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ABSTRACT: Reservoir Description of the Lisburne Field, Prudhoe Bay, Alaska

Jeremy Jameson

The principle reservoir unit in the Lisburne oil field is the Wahoo Formation, a Pennsylvanian cyclic, shallow-water carbonate. Four major geological factors control Wahoo reservoir behavior: (1) depositional stratification and cyclicity, (2) multiple stages of porosity development, (3) the subunconformity alteration zone (SAZ) and (4) faulting and fracturing.

Wahoo Formation is highly stratified, consisting of 16 upward-shoaling depositional cycles (20-40 ft thick), deposited in a mosaic of shoal and lagoonal environments. Most parts of the field have 30-40 pay layers of variable thickness and lateral extent. Pore types and reservoir quality of layers vary considerably because porosity formed in three distinct episodes of diagenesis. The first episode was associated with localized dissolution at the close of some cycles. Extensive dolomitization of the upper Wahoo then followed as a regional aquifer was buried during the Permian-Triassic. Shallow burial alteration of dolomites immediately beneath the pre-Upper Permian unconformity created the SAZ, a thin fractured zone of ankerite.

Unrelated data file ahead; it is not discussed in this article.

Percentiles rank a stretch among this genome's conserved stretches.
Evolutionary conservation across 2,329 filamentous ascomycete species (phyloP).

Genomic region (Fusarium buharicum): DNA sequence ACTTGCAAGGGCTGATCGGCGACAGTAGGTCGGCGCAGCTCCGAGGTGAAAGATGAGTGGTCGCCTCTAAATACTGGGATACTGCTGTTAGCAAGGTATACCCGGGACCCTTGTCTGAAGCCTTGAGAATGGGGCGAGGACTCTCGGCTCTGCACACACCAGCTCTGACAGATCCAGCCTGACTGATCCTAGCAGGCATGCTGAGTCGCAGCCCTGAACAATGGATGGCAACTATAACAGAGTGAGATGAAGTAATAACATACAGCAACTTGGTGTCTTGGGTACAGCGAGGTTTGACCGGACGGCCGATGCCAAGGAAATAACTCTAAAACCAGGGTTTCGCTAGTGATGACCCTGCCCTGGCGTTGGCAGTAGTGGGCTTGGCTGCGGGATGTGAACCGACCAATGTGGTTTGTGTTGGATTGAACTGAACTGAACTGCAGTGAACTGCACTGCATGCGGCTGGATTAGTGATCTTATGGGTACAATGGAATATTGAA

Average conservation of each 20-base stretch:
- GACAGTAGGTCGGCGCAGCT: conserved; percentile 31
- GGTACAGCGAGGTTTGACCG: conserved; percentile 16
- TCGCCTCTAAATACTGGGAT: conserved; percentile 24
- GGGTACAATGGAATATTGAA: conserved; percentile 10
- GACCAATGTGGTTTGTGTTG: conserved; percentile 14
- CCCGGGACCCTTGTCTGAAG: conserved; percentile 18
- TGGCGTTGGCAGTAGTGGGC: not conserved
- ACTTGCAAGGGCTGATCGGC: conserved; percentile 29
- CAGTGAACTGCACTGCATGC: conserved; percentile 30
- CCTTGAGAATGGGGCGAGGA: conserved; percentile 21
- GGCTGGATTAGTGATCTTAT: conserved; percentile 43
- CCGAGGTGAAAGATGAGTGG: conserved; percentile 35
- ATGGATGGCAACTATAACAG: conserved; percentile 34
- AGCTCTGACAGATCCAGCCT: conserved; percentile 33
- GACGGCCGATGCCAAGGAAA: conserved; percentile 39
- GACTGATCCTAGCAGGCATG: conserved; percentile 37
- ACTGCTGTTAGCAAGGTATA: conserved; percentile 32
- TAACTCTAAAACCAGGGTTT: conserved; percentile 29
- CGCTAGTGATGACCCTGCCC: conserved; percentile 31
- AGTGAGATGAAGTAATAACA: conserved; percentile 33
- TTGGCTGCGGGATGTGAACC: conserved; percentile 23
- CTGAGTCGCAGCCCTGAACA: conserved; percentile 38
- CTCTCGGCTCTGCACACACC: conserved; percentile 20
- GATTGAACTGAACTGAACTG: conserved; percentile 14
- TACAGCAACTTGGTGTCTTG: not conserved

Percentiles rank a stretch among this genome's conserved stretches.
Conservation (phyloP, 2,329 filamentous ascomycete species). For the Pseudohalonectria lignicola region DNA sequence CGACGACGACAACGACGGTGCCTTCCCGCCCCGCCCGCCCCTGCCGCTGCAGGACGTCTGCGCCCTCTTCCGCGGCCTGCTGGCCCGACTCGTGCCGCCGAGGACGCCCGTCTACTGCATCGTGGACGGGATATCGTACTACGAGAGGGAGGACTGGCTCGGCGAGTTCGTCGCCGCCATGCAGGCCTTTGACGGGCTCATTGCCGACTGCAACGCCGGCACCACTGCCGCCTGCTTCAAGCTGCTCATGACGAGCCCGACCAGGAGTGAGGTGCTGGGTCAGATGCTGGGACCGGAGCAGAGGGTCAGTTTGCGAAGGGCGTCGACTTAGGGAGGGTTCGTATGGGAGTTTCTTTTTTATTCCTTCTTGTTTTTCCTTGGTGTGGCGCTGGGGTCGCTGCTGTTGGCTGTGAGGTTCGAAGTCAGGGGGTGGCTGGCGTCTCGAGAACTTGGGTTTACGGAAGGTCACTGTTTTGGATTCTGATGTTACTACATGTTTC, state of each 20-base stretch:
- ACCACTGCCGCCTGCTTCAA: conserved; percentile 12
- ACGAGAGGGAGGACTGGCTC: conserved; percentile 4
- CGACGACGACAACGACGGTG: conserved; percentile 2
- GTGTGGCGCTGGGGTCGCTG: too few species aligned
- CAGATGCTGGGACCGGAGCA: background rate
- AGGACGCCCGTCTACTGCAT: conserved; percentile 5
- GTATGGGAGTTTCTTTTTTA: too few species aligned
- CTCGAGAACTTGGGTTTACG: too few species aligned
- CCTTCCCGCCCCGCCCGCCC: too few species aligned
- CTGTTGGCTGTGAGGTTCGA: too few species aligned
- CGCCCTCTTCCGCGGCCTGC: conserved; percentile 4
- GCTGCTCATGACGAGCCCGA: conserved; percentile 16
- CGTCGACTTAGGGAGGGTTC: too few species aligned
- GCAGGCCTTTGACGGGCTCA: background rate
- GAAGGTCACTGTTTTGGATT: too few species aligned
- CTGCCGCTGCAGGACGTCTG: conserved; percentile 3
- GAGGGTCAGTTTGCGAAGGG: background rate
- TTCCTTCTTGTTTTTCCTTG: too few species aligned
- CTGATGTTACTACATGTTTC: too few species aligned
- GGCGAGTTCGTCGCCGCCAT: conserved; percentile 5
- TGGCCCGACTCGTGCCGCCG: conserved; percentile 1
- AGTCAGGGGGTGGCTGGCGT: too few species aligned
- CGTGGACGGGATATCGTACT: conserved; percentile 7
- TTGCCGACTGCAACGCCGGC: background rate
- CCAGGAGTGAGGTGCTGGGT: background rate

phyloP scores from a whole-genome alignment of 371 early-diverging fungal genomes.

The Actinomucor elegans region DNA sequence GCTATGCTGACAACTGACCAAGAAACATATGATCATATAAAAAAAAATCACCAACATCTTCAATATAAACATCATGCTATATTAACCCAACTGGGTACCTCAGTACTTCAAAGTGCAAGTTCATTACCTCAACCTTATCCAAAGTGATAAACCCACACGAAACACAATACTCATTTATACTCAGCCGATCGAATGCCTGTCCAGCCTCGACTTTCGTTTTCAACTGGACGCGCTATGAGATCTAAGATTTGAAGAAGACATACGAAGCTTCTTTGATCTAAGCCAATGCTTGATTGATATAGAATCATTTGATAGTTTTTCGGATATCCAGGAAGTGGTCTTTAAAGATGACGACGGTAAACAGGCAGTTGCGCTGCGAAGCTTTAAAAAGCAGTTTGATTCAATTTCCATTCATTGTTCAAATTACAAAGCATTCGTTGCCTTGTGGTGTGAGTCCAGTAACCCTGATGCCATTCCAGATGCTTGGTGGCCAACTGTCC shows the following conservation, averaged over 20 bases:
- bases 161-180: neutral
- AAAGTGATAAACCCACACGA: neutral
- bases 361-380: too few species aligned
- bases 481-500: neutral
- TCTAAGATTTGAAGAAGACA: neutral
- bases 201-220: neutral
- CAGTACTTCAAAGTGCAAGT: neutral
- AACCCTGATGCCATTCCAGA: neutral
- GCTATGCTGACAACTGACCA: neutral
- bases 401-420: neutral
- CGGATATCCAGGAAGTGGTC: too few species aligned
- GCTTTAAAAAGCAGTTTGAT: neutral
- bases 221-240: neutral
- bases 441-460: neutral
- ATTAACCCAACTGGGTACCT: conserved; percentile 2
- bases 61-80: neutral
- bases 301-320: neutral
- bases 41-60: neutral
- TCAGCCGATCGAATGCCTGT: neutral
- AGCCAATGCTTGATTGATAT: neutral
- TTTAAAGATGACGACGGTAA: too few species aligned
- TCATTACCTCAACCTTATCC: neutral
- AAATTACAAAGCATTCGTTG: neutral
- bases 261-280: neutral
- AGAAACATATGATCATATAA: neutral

The youngest stage of porosity development is associated with deep burial and probably hydrocarbon maturation. Extensive dissolution opened faults and created moldic porosity on the eastern side of the field. Faults provide vertical and lateral communication across the reservoir.

These four geological factors control Lisburne reservoir behavior as well as development planning.

AAPG Search and Discovery Article #91003©1990 AAPG Annual Convention, San Francisco, California, June 3-6, 1990